Accessibility statement

Study areas, archives, reference material and a medieval city on your doorstep...

As a postgraduate student at the Centre for Medieval Studies, you will have access to a wealth of world-class resources to support your studies.

These include:

The King’s Manor library and study facilities

The King’s Manor library has rich collections of books on medieval art, architecture and stained glass, and contains the collected dissertations of previous MA students. You can also make use of a variety of study areas for both group work and quiet study, including a common room, PC room and PhD workroom.

Linne Mooney

Humanities Research Centre

The University’s Humanities Research Centre on campus is a valuable resource for postgraduate students. It has been created to foster interdisciplinary relationships and support activities across the arts and humanities at York.

It offers career development for postgraduate students through workshops and interdisciplinary training programmes, funds research projects and events, and offers fellowship funding to third-year postgraduate students. There are two floors of wireless study space for MA and PhD students, with views over the lake and woods on campus, perfectly located for trips to the central JB Morrell library.

The Borthwick Institute for Archives and JB Morrell Library

Based on the University of York main campus, the Borthwick Institute is one of the biggest archive repositories outside London, containing material from the 12th century to the present day. It is regularly used by staff and students for research and teaching.

The university’s main JB Morrell Library houses extensive collections of books, journals and e-resources across all disciplines related to medieval studies, and offers a range of flexible working spaces.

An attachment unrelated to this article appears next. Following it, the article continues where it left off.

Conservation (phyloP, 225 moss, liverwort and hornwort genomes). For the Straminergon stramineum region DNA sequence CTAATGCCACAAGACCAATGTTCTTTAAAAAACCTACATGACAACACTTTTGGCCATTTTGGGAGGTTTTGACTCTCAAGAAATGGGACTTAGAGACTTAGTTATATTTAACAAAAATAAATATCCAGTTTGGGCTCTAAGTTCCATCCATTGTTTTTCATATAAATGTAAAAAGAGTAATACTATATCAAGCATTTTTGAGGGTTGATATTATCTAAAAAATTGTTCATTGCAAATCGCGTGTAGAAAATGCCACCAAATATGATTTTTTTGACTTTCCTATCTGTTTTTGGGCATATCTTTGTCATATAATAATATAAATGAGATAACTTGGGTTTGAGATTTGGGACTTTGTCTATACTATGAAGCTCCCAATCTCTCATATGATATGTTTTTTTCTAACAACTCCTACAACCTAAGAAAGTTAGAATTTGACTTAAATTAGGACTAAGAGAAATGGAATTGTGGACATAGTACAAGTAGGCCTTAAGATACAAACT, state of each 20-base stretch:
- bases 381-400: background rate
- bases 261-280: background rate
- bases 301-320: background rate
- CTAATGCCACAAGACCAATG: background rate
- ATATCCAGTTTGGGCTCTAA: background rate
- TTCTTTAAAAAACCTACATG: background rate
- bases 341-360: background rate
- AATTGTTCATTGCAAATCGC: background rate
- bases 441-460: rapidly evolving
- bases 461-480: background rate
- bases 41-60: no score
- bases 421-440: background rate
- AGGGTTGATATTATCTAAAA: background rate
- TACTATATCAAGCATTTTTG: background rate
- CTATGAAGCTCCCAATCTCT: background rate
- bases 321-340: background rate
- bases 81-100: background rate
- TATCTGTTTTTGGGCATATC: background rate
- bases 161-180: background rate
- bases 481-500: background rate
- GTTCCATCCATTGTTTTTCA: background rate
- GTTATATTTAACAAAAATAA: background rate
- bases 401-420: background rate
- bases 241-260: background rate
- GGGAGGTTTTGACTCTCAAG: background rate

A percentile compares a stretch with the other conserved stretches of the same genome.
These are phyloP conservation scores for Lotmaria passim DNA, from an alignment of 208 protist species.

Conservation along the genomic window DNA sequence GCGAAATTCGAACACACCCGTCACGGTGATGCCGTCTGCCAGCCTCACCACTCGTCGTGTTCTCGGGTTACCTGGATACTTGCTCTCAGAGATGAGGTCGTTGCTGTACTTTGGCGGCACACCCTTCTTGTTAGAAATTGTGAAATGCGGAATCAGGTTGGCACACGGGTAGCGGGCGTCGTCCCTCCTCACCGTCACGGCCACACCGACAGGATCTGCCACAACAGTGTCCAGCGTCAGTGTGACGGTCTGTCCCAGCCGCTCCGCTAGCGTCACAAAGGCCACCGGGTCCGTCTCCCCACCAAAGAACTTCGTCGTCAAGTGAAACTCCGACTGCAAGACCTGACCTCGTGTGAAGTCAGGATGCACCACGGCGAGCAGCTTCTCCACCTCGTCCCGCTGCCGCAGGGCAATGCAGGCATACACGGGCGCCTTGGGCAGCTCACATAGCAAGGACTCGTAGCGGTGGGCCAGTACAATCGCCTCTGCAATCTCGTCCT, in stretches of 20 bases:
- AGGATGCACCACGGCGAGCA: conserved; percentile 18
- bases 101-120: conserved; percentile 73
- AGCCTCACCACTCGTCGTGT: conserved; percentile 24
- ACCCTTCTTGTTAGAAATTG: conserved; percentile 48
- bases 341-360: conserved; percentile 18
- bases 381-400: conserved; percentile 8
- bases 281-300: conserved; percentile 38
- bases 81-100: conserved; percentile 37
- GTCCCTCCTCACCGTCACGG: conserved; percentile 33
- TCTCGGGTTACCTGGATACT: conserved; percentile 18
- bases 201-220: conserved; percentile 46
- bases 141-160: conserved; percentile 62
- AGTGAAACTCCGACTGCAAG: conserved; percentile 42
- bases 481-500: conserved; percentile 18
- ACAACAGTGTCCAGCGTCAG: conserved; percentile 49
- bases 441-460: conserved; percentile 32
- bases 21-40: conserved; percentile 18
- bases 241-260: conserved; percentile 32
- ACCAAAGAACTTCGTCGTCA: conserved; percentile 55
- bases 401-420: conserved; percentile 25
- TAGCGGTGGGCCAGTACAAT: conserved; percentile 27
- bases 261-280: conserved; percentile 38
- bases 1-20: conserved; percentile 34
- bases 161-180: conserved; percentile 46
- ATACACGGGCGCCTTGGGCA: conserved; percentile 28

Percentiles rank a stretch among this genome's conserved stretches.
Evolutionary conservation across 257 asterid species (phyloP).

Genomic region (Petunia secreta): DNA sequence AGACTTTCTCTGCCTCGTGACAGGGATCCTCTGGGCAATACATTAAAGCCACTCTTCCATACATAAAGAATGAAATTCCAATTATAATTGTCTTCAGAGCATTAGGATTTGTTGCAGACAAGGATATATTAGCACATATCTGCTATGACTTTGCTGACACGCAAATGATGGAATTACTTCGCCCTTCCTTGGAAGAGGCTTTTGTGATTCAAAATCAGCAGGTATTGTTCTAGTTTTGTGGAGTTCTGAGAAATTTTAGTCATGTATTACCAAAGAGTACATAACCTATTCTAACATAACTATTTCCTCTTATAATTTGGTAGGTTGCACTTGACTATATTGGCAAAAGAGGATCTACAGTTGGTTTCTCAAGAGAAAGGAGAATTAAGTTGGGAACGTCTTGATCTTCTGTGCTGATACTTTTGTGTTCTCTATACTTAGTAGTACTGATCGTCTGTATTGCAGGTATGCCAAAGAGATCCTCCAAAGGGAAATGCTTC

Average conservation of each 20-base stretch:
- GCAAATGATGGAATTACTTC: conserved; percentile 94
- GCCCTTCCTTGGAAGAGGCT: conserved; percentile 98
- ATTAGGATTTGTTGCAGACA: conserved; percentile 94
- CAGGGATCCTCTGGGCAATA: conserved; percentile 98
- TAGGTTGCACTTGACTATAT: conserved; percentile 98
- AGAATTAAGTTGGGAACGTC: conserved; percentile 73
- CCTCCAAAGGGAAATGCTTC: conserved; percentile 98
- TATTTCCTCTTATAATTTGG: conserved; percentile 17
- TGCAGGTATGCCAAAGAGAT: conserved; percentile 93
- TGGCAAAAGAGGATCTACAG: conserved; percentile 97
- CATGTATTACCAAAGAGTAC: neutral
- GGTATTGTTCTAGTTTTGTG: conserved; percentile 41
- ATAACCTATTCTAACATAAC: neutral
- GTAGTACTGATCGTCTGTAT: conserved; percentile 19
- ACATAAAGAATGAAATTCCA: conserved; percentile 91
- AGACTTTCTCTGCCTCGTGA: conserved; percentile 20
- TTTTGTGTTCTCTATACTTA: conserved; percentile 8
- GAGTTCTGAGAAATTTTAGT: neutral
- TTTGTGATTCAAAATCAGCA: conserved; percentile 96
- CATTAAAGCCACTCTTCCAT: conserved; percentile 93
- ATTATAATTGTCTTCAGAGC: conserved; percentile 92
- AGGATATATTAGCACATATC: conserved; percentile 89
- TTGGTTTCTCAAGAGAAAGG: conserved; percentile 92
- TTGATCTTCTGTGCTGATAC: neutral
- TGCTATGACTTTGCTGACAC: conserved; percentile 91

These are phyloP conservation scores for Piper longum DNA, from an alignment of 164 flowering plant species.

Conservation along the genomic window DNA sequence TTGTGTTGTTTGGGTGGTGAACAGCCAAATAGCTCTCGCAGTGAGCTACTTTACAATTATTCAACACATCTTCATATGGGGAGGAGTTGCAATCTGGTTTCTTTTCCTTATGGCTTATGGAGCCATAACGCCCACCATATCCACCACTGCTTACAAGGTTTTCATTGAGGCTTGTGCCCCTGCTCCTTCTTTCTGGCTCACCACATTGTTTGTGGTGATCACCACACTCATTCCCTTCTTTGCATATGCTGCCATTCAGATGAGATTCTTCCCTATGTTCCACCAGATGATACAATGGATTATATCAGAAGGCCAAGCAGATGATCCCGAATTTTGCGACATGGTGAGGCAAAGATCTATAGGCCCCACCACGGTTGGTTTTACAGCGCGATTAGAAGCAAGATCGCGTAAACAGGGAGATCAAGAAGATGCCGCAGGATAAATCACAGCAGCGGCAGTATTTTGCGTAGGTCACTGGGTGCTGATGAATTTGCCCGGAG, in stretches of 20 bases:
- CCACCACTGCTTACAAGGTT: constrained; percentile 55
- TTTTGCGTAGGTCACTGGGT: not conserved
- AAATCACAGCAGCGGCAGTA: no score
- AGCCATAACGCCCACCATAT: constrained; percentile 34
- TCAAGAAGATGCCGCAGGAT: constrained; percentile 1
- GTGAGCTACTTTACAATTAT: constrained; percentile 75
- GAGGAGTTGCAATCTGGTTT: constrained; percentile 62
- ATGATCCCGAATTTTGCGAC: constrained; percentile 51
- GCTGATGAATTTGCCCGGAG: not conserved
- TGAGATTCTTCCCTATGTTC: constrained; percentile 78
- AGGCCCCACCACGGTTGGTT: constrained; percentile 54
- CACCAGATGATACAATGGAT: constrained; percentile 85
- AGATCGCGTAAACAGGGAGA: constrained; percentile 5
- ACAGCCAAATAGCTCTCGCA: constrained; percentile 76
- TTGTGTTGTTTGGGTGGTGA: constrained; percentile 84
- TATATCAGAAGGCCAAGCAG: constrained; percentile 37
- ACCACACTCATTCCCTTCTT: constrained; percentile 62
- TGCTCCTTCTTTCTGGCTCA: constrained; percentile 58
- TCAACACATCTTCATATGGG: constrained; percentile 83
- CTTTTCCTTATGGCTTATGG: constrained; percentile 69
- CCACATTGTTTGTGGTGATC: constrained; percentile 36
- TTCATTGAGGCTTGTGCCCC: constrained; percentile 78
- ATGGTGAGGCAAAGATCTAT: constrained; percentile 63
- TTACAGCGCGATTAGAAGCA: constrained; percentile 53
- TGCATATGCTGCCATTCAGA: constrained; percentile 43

York Minster Library and Archives

Medieval manuscript

York Minster Library is a short walk from the King’s Manor, with a collection of some 120,000 volumes. It is particularly useful for books on medieval theology, ecclesiastical history, medieval art and architecture (especially stained glass), and medieval York and Yorkshire. Students at the CMS also have access to the York Minster Archives, with its collection of archives and manuscripts.

British Library at Boston Spa

A short bus trip away from York is the British Library resource at Boston Spa. It offers students an invaluable opportunity to access any document from the entire British Library collection.

The city of York and York City archives

Perhaps the greatest resource is the city of York itself. No other city in the UK can rival York as a place to study the Middle Ages, and teaching and research at the CMS makes full use of it. In terms of medieval buildings, York is still dominated by the Minster (whose treasures include the most complete collection of medieval stained glass in Britain) and its medieval city walls.

The York City Archives has an extensive and unique collection of civic records, which are widely used by both staff and students at the CMS.

The Yorkshire Museum contains large collections of medieval artefacts and antiquarian records which MA students regularly use in learning, research.

The Yorkshire region

Further afield, but only a short field trip away from York, are some of the greatest medieval abbeys in England, including Fountains, Rievaulx and Jervaulx, important castles like Middleham, Bolton and Skipton, and the deserted medieval village of Wharram Percy.

York students

Student in library

“I’m interested in the pre-modern city, so the strength of York’s civic archives was a huge advantage. I’ve also drawn a lot of inspiration from the fabric of the city itself, walking along the streets and using the same spaces as people who lived here in the past.”

Pamela Hartshorne (MA in Medieval Studies 1993-95)

“Access to the Minster Library and the Borthwick Institute was very helpful, as well as being able to study local architecture and other institutions such as the Merchant Adventurers’ Hall and the Glaziers Trust.”

Abigail Wheatley (MA in Medieval Studies 1996-1997)‌